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A Protein That Can Mean Life or Death for Cells

Discussion in 'Other Health News and Research' started by Overstressed, Sep 18, 2013.

  1. Overstressed

    Overstressed Senior Member

    Personal note: Another nice finding from these scientists... Perhaps pathogens (also) messing-up with Mitofusin 2? A possibility?

    An abstract:

    Sep. 17, 2013 — Each cell in an organism has a sensor that measures the health of its "internal" environment. This "alarm" is found in the endoplasmic reticulum (ER), which is able to sense cellular stress and trigger either rescue responses or the death of the cell. A team from the Institute for Research in Biomedicine (IRB), in Barcelona, has discovered that the protein Mitofusin 2 (Mfn2) plays a crucial role in correctly measuring stress levels, and also makes sure the pathways of cell repair or cell death are effective.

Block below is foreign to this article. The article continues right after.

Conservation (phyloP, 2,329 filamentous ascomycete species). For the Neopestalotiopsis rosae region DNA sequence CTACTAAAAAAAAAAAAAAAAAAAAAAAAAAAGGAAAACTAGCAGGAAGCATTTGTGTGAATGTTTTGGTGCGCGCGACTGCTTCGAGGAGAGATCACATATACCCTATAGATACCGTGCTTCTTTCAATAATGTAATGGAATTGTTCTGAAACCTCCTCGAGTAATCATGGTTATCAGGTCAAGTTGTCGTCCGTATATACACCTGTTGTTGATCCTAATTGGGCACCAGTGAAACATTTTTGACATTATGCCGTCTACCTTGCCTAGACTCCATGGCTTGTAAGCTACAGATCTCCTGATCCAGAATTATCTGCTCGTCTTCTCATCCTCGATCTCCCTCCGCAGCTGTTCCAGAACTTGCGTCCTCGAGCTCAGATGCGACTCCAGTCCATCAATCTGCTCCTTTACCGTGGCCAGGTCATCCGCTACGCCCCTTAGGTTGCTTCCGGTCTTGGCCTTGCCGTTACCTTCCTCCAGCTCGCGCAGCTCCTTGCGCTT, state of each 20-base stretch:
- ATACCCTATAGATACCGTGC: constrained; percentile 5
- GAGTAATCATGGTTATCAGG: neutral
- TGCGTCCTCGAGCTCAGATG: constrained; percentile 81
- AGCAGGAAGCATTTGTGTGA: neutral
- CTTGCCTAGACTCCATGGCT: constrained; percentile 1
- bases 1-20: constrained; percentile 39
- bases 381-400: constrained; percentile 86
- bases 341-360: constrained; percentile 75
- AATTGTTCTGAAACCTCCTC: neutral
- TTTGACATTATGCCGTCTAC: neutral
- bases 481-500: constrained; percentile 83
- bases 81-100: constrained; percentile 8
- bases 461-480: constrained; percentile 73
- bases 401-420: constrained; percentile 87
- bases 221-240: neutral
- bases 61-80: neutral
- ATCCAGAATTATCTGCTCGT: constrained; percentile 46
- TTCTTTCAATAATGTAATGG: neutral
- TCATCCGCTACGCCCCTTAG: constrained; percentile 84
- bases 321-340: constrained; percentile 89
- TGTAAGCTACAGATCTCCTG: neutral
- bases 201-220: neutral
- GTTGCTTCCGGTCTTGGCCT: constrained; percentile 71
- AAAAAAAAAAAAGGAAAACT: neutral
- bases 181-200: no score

The article can be found here: http://www.sciencedaily.com/releases/2013/09/130917132323.htm

    Unfortunately, the full article is behind a pay-wall: http://www.nature.com/emboj/journal/v32/n17/full/emboj2013168a.html
  2. Legendrew

    Legendrew Content team

    I believe there are quite a few of those sorts of proteins. Cells have to receive constant signals in the form of chemical messengers and proteins telling them to stay alive. In the absence of these proteins the cells undergo apoptosis. Fundamentally cells are programmed to die in the absence of other cells reassuring them that they need to keep going I doubt this is a huge part of the disease pathology as if this were a widespread problem i'm sure there would be a huge risk to a persons life.

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